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Here at Food52, we love recipes -- but do we always use them? Of course not. Because once you realize you don't always need a recipe, you'll make your favorite dishes a lot more often.
Today: Everyone has an opinion on the best mashed potatoes -- here's our favorite method, with plenty of room for expressing yourself.
Mashed potatoes, we believe, were put on this planet to please. Happily taking on the supporting role in our most epic feasts, they remain innocuous and forgiving, spooned liberally onto our plates with a quiet plop. Chances are, you already have a family recipe. It’s memorized by now, the recipe card long lost or too stained to read, handed to you one sleepy Thanksgiving morning by Great Aunt Linda.
Maybe you boil a whole, peeled yellow onion along with your potatoes, or add cloves of garlic to a pot of hot cream. Maybe you roughly mash it all with a fork, or pass it carefully through a ricer. You might swear by white pepper, or no pepper. One thing is clear: Unlike a side of buttered pasta or rice, mashed potatoes are deceivingly versatile. They come creamy and runny like grits, or fluffy and high like buttercream frosting. It can get so complicated, so controversial, that entire chapters are written on it. Methods are created that seem both equal parts genius and excessive -- like Shirley Corriher’s twice-boiled method and Joël Robuchon’s half-butter potato purée.
Here, we offer a foolproof version -- barebones but sturdy, the kind with both height and creaminess, without any pastiness. We like to think of it as the perfect middle ground, welcome to deviations, but perfectly content on its own.
1. Start with your potatoes. Russet potatoes break down quickly, and become light and fluffy when mashed, but Yukon Golds would work just as well in a pinch.
In the meantime, prep your other ingredients: Take out your butter and cream to reach room temperature while you boil your potatoes, and thinly chop some chives.
2. Rinse, peel, and chop your potatoes into about 1 1/2-inch pieces (or quarter them, if they’re on the smaller side). Two pounds of potatoes will generously serve four people, so keep the 1:2 ratio in mind when shopping for dinner. Transfer your potatoes to a pot, add cold water and a pinch of salt -- don't season quite as aggressively as you would for pasta, since they'll be absorbing the salty water a bit longer and you'll have a chance to adjust seasoning later -- and bring to a boil.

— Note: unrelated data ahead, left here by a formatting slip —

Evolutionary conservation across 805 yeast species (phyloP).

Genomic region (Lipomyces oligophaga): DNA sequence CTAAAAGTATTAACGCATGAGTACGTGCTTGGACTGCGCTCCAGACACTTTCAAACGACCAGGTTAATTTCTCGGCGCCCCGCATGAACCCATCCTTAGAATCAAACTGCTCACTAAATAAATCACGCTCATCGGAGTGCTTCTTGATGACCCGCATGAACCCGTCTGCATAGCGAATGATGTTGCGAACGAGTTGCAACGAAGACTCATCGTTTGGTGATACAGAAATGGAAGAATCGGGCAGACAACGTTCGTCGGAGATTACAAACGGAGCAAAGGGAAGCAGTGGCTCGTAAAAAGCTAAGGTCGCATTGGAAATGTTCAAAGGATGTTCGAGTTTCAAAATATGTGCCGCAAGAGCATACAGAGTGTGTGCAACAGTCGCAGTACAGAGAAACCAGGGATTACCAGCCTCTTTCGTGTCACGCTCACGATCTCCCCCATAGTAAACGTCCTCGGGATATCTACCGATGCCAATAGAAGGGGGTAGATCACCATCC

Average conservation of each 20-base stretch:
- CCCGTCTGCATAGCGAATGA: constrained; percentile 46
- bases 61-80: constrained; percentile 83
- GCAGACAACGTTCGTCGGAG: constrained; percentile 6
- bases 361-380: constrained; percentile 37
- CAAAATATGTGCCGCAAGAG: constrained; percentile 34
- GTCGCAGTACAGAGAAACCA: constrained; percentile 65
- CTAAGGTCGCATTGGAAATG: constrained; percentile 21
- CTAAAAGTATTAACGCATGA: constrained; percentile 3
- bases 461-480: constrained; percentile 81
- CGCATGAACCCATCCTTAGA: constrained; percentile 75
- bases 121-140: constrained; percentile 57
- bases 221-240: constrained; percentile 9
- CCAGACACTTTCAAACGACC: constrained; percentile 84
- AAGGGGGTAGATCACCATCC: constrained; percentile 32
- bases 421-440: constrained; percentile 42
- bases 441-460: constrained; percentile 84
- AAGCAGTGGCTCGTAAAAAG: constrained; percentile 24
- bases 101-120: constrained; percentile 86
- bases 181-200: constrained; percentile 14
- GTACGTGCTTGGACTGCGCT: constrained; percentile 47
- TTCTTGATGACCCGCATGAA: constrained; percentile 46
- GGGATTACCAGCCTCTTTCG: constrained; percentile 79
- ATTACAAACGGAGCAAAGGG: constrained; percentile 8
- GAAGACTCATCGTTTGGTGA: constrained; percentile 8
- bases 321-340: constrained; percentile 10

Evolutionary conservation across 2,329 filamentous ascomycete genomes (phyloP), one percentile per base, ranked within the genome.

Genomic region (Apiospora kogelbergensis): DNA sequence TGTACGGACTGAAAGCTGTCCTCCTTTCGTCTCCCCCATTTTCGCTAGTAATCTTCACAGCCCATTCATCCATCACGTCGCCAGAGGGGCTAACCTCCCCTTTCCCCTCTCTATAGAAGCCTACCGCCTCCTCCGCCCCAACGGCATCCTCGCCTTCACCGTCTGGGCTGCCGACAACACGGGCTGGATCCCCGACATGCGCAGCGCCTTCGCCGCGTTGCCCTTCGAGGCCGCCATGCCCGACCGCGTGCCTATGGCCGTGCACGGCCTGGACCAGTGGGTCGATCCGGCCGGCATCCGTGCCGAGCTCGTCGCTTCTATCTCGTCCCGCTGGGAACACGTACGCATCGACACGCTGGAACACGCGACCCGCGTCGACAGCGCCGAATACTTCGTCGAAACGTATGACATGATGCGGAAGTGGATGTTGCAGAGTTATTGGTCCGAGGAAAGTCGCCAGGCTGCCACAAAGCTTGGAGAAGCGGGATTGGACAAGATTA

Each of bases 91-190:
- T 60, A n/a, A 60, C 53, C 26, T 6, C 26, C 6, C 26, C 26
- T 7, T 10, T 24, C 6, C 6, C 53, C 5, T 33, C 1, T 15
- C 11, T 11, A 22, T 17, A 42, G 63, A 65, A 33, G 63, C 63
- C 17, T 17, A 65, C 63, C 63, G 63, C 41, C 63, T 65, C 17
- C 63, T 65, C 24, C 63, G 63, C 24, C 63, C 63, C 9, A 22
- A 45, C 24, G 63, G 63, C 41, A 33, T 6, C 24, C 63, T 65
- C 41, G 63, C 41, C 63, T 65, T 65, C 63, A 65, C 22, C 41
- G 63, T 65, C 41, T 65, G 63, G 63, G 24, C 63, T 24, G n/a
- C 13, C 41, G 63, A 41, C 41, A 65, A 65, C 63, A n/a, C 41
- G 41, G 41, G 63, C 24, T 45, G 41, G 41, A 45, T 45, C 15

3. Boil your potatoes until tender –- start checking at fifteen minutes. They’re ready to be drained when they effortlessly break in half when speared with a knife.
If you’re feeling fancy, now is your chance to infuse the milk or cream with extra flavor in a small saucepan over low heat. Smashed garlic cloves, black peppercorns, or sprigs of rosemary and thyme are all good bets.
4. Drain your potatoes into a colander, then begin passing them through the food mill or ricer over the empty pot. If you’d prefer a few enticing chunks in your mashed potatoes, opt for a hand held masher or even a plain old fork. You’re the boss -- just refrain from over-mashing, which can release too much starch and result in a tougher, gummier consistency.
5. Now switch to a spoon or spatula, and immediately add in your butter, slightly softened from hanging out on the counter. For every pound of potato, we like to use about two tablespoons of butter, but this is entirely up to you. No one will complain if your mashed potatoes are buttery.
6. Time for your dairy: As the butter melts, start adding in your cream, milk, or buttermilk. Feeling fancy? Sour cream, crème fraîche, cream cheese, and even kefir all perform surprisingly well. Taste and season accordingly with salt and black pepper.
7. To garnish, sprinkle your mashed potatoes with chopped chives. You could top it off with anything you like, though: fried and crisped up shallots, caramelized onions, bits of bacon, a sprinkling of freshly grated Parmesan, chopped herbs, or, of course, more butter.
Photos by Mark Weinberg